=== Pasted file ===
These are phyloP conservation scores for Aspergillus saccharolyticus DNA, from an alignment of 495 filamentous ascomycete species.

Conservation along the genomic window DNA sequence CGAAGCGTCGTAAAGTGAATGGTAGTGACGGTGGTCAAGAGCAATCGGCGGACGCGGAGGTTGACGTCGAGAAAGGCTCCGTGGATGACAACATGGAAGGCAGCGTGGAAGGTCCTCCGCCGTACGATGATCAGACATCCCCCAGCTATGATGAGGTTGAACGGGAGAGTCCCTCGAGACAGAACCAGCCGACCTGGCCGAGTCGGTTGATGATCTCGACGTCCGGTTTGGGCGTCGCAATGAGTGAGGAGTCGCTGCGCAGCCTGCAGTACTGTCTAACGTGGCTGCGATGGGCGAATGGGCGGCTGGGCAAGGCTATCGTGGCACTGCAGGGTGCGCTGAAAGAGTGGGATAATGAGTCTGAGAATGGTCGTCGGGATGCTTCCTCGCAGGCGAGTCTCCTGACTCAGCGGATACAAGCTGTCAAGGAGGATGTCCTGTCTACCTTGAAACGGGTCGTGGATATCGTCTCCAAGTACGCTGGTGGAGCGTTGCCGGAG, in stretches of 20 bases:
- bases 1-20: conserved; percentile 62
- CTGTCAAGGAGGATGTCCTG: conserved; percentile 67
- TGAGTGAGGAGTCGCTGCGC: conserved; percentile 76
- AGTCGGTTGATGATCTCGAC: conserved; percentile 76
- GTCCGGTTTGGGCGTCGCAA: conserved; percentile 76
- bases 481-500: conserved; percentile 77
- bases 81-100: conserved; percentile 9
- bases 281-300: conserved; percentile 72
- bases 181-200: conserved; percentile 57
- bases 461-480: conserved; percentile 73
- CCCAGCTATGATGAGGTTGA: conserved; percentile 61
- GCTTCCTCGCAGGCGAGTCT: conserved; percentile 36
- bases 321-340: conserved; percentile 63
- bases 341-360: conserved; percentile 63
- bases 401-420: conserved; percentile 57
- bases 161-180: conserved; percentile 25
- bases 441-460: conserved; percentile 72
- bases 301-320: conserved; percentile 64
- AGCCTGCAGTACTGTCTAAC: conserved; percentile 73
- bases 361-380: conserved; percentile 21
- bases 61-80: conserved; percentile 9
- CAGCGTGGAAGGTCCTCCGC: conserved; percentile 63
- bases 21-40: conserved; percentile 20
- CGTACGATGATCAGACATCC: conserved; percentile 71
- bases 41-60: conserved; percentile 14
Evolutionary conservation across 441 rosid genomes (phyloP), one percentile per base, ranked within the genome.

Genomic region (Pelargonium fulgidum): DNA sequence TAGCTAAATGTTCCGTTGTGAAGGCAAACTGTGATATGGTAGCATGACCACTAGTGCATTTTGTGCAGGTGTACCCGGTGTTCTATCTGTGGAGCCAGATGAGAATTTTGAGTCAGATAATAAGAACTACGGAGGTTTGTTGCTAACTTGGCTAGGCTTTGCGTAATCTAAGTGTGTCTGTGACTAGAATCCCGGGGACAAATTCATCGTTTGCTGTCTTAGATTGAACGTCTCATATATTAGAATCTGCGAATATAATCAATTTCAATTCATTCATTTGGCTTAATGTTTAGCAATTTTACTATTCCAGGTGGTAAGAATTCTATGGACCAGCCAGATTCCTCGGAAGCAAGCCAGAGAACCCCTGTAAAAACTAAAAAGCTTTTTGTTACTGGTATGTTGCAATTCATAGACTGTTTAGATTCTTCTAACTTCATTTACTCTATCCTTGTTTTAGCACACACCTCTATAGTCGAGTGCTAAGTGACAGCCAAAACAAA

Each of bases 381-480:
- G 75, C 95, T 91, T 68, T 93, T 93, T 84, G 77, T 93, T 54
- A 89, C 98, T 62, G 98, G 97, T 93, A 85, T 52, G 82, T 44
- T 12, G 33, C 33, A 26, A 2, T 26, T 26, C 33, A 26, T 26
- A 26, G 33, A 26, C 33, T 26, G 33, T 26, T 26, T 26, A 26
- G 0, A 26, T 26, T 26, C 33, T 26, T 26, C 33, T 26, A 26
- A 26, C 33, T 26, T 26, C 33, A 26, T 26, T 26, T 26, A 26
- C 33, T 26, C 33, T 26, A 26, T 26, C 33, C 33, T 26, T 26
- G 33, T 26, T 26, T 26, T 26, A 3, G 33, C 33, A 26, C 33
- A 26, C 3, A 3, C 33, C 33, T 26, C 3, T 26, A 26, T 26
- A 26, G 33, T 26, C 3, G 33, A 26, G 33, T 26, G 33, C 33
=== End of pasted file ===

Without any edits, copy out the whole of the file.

These are phyloP conservation scores for Aspergillus saccharolyticus DNA, from an alignment of 495 filamentous ascomycete species.

Conservation along the genomic window DNA sequence CGAAGCGTCGTAAAGTGAATGGTAGTGACGGTGGTCAAGAGCAATCGGCGGACGCGGAGGTTGACGTCGAGAAAGGCTCCGTGGATGACAACATGGAAGGCAGCGTGGAAGGTCCTCCGCCGTACGATGATCAGACATCCCCCAGCTATGATGAGGTTGAACGGGAGAGTCCCTCGAGACAGAACCAGCCGACCTGGCCGAGTCGGTTGATGATCTCGACGTCCGGTTTGGGCGTCGCAATGAGTGAGGAGTCGCTGCGCAGCCTGCAGTACTGTCTAACGTGGCTGCGATGGGCGAATGGGCGGCTGGGCAAGGCTATCGTGGCACTGCAGGGTGCGCTGAAAGAGTGGGATAATGAGTCTGAGAATGGTCGTCGGGATGCTTCCTCGCAGGCGAGTCTCCTGACTCAGCGGATACAAGCTGTCAAGGAGGATGTCCTGTCTACCTTGAAACGGGTCGTGGATATCGTCTCCAAGTACGCTGGTGGAGCGTTGCCGGAG, in stretches of 20 bases:
- bases 1-20: conserved; percentile 62
- CTGTCAAGGAGGATGTCCTG: conserved; percentile 67
- TGAGTGAGGAGTCGCTGCGC: conserved; percentile 76
- AGTCGGTTGATGATCTCGAC: conserved; percentile 76
- GTCCGGTTTGGGCGTCGCAA: conserved; percentile 76
- bases 481-500: conserved; percentile 77
- bases 81-100: conserved; percentile 9
- bases 281-300: conserved; percentile 72
- bases 181-200: conserved; percentile 57
- bases 461-480: conserved; percentile 73
- CCCAGCTATGATGAGGTTGA: conserved; percentile 61
- GCTTCCTCGCAGGCGAGTCT: conserved; percentile 36
- bases 321-340: conserved; percentile 63
- bases 341-360: conserved; percentile 63
- bases 401-420: conserved; percentile 57
- bases 161-180: conserved; percentile 25
- bases 441-460: conserved; percentile 72
- bases 301-320: conserved; percentile 64
- AGCCTGCAGTACTGTCTAAC: conserved; percentile 73
- bases 361-380: conserved; percentile 21
- bases 61-80: conserved; percentile 9
- CAGCGTGGAAGGTCCTCCGC: conserved; percentile 63
- bases 21-40: conserved; percentile 20
- CGTACGATGATCAGACATCC: conserved; percentile 71
- bases 41-60: conserved; percentile 14
Evolutionary conservation across 441 rosid genomes (phyloP), one percentile per base, ranked within the genome.

Genomic region (Pelargonium fulgidum): DNA sequence TAGCTAAATGTTCCGTTGTGAAGGCAAACTGTGATATGGTAGCATGACCACTAGTGCATTTTGTGCAGGTGTACCCGGTGTTCTATCTGTGGAGCCAGATGAGAATTTTGAGTCAGATAATAAGAACTACGGAGGTTTGTTGCTAACTTGGCTAGGCTTTGCGTAATCTAAGTGTGTCTGTGACTAGAATCCCGGGGACAAATTCATCGTTTGCTGTCTTAGATTGAACGTCTCATATATTAGAATCTGCGAATATAATCAATTTCAATTCATTCATTTGGCTTAATGTTTAGCAATTTTACTATTCCAGGTGGTAAGAATTCTATGGACCAGCCAGATTCCTCGGAAGCAAGCCAGAGAACCCCTGTAAAAACTAAAAAGCTTTTTGTTACTGGTATGTTGCAATTCATAGACTGTTTAGATTCTTCTAACTTCATTTACTCTATCCTTGTTTTAGCACACACCTCTATAGTCGAGTGCTAAGTGACAGCCAAAACAAA

Each of bases 381-480:
- G 75, C 95, T 91, T 68, T 93, T 93, T 84, G 77, T 93, T 54
- A 89, C 98, T 62, G 98, G 97, T 93, A 85, T 52, G 82, T 44
- T 12, G 33, C 33, A 26, A 2, T 26, T 26, C 33, A 26, T 26
- A 26, G 33, A 26, C 33, T 26, G 33, T 26, T 26, T 26, A 26
- G 0, A 26, T 26, T 26, C 33, T 26, T 26, C 33, T 26, A 26
- A 26, C 33, T 26, T 26, C 33, A 26, T 26, T 26, T 26, A 26
- C 33, T 26, C 33, T 26, A 26, T 26, C 33, C 33, T 26, T 26
- G 33, T 26, T 26, T 26, T 26, A 3, G 33, C 33, A 26, C 33
- A 26, C 3, A 3, C 33, C 33, T 26, C 3, T 26, A 26, T 26
- A 26, G 33, T 26, C 3, G 33, A 26, G 33, T 26, G 33, C 33